The moral economy of the Great British Bake Off

In Uncategorized on September 13, 2016 by kmflett

The moral economy of the Great British Bake Off


Notwithstanding that cake baking is an important feature of the Archers (Guardian Editorial 13.9) I’m not a huge fan of cake. I’m a subscriber to the whole bakery rather than a few crumbs principle of course but not really of cake eating.

That doesn’t mean to say I’m unaware of the Great British Bake Off. Who could have avoided the magnificent beard of Ian Watters-unfairly purged after his Baked Alaska was interfered with- or Nadiya Hussein- someone who underlined that cake baking is something done by all kinds of people in Britain not just the Mary Berrys and Paul Hollywoods.

Now it seems Bake Off is off from the BBC to Channel 4. It could be worse after all Channel 4 as Equity reminded us at the TUC in Brighton today is still a publicly owned channel. However one suspects a slippery that will see it end up on Sky somewhere as more money is offered. TV coverage of cricket is an instructive example.

The point of being on a channel like BBC1 even in the age of the interwebs is the high national visibility it still gives. The competition, particularly the Murdochs of this world and their Tory friends know it, which is why they knock the BBC and, when in Government, cut its funds.

The Tory mantra is that is fine for the BBC to put in all the effort of launching programmes like GBBO. But when they become popular they must be sold off so that someone can make a *profit* out of them.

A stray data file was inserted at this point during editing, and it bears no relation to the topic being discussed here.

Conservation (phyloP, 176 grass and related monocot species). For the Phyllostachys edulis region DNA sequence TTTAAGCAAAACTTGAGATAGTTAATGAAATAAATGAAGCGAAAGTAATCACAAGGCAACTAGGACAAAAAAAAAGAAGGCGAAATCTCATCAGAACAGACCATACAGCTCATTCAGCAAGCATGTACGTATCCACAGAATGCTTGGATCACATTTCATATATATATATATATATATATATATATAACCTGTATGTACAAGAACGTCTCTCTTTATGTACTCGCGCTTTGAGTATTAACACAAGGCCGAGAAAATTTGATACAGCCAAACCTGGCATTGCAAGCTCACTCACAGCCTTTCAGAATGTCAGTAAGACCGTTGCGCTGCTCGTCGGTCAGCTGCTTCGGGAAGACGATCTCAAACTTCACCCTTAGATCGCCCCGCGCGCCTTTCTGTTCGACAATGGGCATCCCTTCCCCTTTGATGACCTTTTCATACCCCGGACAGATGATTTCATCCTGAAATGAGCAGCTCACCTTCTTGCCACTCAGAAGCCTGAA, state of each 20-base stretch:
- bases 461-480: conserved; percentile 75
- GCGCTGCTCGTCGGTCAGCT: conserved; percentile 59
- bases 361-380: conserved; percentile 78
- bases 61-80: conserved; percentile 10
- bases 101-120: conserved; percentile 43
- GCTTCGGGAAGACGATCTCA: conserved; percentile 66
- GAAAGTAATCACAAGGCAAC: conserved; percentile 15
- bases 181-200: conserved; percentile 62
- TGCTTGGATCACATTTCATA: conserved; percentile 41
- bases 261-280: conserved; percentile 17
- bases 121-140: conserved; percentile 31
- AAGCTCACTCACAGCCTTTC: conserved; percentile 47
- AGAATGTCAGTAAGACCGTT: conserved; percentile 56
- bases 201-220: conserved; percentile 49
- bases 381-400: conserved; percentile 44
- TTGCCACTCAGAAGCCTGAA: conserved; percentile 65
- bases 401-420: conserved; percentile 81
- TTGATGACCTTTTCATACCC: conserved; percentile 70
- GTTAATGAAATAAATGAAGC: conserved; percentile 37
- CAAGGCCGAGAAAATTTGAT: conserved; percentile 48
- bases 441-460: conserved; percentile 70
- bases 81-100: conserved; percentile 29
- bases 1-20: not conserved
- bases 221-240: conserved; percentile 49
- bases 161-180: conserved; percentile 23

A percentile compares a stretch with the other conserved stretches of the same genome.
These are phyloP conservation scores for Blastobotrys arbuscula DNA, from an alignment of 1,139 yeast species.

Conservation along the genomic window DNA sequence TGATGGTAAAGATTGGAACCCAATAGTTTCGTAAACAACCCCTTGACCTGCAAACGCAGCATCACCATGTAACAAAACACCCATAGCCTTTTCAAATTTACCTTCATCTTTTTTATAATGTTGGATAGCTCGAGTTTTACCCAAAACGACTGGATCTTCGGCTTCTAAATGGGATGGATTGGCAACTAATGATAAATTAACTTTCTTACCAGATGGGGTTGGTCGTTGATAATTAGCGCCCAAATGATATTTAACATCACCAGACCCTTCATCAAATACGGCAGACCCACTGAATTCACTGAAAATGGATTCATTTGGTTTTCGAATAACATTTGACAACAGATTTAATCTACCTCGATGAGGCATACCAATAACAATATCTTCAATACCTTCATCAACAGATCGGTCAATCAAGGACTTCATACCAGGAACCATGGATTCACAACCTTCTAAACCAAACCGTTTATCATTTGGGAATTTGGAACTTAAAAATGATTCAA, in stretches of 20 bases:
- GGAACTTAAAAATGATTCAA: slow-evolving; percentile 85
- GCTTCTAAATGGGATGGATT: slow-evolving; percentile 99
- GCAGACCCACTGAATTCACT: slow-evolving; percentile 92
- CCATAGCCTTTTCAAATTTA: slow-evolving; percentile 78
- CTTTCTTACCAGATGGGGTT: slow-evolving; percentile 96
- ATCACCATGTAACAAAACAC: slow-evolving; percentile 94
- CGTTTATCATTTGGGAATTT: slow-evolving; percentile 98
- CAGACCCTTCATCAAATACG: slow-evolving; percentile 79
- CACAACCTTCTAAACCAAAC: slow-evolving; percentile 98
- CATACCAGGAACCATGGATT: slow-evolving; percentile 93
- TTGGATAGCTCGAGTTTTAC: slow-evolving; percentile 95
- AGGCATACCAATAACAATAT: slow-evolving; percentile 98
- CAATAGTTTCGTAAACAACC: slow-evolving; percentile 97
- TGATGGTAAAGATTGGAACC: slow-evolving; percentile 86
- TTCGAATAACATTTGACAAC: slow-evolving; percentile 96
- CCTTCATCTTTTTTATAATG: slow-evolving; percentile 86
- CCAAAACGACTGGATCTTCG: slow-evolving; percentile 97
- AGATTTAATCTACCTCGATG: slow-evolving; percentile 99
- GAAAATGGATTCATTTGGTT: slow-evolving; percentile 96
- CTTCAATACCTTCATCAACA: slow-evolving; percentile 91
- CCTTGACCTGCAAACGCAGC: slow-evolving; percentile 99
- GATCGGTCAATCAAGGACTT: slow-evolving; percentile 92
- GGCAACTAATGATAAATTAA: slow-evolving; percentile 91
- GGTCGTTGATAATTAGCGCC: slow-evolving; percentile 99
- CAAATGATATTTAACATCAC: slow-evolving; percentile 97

I’d suggest that there is a moral economy of a programme like GBBO which is as much of an institution in its way as the Archers.

The moral economy, a theory developed by the late historian EP Thompson, referred to traditional ideas and rights on how society should be structured. That is to say that people’s needs rather than profit should be a significant matter.

Thompson wrote primarily about the eighteenth century but the point that a market economy is not or should not be the same as a market society is important.

A programme like GBBO is public service broadcasting at its best. It may work well enough on a commercial channel but how long before sponsorship appears and the competition to make the best cake takes on a rather different perspective?

According to reports several Bake Off stars are already off. They don’t want to have their cake and eat it


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